Sir Nicholas Soames said Alexander Yakovenko's claims were rubbish
Sir Nicholas Soames and other allies of Foreign Secretary Boris Johnson hit out at the Kremlin's top diplomat in the UK for warning British relations with Russia are "at an all time low".
The Second World War prime minister's grandson and MP said Alexander Yakovenko's assertions were "rubbish" misinformation from a "wretched" Kremlin.
He said: "The wretched Ambassador probably wasn't even born during the Cold War — it was much worse when I was soldiering in the 1970s.
"I think it is hyperbole and I think everyone just need to be very aware of what the Russians are trying to do which is upset the apple cart."
Following a British deployment of 800 Nato troops to the Estonian border with Russia on Sunday Mr Yakovenko, said: "We deplore that deployment for it raises tensions in Europe along the border between Nato and Russia.
"Russia doesn't pose any threat to Estonia nor any other Nato member-state.
"That is why all the talk of territorial defence sounds provocative, and with [the] changing nature of war, outright ridiculous."
Alexander Yakovenko said the UK and Russia were on the verge of a Cold War
When asked if this was the worst point in UK-Russia relations, Mr Yakovenko, said: "Yes, it is."
Sir Nicholas, a former Army officer, called for "clear minds and a cool head and just recognise we seek better relations with Russia, but they have to understand how the rules work and they don't have a clear run".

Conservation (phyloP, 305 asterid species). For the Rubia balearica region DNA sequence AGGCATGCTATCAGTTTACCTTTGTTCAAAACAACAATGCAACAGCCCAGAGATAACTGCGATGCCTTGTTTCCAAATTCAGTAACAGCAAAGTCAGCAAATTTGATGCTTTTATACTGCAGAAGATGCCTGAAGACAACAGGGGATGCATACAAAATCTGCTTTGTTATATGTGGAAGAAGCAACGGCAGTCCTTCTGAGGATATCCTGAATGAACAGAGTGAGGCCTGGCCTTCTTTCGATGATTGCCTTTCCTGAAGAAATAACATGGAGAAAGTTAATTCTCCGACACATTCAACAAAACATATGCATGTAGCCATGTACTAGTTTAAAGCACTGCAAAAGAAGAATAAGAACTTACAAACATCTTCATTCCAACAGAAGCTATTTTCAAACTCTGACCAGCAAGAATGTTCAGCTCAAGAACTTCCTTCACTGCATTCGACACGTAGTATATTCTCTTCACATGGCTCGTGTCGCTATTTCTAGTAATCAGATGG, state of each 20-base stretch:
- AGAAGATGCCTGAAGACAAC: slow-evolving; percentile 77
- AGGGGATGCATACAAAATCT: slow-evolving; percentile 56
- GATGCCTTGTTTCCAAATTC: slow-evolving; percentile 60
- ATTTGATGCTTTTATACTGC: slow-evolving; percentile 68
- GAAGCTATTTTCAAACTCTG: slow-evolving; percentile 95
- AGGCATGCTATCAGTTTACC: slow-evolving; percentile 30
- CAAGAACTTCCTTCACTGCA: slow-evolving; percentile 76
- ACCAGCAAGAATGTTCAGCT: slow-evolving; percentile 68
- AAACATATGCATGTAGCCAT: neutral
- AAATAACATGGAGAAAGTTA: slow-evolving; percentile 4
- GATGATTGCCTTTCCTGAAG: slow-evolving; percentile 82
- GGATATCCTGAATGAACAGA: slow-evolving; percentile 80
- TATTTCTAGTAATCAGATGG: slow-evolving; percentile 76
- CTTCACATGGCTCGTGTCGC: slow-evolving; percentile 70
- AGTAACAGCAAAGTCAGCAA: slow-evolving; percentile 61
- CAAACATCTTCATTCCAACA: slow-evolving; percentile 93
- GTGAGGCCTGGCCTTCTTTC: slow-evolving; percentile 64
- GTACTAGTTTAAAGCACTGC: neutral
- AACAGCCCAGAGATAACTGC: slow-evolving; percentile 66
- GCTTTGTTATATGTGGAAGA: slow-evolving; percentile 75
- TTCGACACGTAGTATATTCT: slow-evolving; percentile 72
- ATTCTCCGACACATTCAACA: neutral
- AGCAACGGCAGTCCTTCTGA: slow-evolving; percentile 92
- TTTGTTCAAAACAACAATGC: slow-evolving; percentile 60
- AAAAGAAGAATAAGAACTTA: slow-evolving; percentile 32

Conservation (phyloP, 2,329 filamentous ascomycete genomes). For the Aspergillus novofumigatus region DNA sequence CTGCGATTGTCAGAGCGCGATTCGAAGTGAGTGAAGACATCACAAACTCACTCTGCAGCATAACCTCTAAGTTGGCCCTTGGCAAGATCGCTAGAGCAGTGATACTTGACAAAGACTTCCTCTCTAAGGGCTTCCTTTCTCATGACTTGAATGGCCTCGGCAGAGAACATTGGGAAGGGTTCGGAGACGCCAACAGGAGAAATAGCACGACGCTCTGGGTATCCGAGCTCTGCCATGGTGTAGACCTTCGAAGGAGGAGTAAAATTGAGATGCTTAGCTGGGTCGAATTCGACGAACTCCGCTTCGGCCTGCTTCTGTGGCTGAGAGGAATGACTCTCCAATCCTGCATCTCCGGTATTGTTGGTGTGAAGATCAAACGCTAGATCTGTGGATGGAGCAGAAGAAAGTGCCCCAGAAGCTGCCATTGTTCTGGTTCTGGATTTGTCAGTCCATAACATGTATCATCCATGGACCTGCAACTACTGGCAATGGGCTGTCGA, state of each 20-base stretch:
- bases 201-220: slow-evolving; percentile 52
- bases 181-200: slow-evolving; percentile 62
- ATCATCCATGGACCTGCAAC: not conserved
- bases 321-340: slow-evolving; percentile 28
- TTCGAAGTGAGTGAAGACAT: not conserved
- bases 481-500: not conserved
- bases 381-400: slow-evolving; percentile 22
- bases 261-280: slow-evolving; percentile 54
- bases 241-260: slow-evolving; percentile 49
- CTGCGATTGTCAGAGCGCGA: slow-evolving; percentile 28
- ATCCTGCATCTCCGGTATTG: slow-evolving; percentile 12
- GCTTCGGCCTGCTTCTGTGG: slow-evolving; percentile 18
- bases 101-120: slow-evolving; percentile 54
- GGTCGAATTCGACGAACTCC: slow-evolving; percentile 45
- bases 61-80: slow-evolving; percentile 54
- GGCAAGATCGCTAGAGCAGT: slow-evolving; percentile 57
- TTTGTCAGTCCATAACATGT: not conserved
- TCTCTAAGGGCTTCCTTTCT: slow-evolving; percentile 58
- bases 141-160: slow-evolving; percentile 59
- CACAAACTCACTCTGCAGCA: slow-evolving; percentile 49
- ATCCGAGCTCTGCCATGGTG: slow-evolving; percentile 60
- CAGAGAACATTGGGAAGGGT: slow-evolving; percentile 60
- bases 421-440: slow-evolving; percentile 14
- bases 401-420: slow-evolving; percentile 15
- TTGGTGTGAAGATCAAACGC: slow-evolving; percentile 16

Russian politicians have ramped up their criticism of the West, with Mikhail Gorbachev, the Soviet Union's last leader, yesterday warning Russia and the West are heading towards another Cold War era.
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He said: "The rhetoric used by politicians and senior military commanders is becoming more and more belligerent.
"All the indications of a Cold War are there.
"Troops are being moved into Europe, including heavy equipment such as tanks and armoured cars. It was not so long ago that Nato troops and Russian troops were stationed quite far away from each other.
"They now stand nose-to-nose. One gets the feeling that the world is getting ready for a new war."
Sir Nicholas Soames (r) is Winston Churchill's grandson
British Naval ships had to escort Russian ships out of British waters this weekend
Britain's politicians have been quick to dismiss their threats as simple rhetoric.
A friend of Boris Johnson said: "Russia could end all of these issues now if it wanted. It's not us on the wrong side of the argument."
A Whitehall source, added: "Russia has the chance to improve its relations with the international community by stopping its support for Assad the butcher, ending its illegal annexation of Crimea and respecting the sovereignty of Ukraine."
Dr Julian Lewis, chairman of the powerful Commons Defence Committee, said Mr Yakovenko failed to take a "sufficiently long view of the history of our relationship".
He said: "I can think of times when it's been a lot worse — even in my own lifetime."
He added the "big difference from the old confrontations is that it used to be much worse because of the atrocious Soviet, Communist and Marxist ideology — which at least isn't a factor these days".
Dr Lewis predicted the Ambassador would regret his criticism.
He said: "I think probably on reflection he may feel that his remarks were overstated in an admittedly unsatisfactory situation."
Talking about the British deployment, Former Foreign Secretary Sir Malcolm Rifkind, added: "If the Russians don't like it they must change their behaviour.
"That's Nato policy – that's not just the UK – that's America, Germany, Britain and a number of other countries and that is a direct consequences of his own Government's attempts to destabilise the Baltic states in recent years."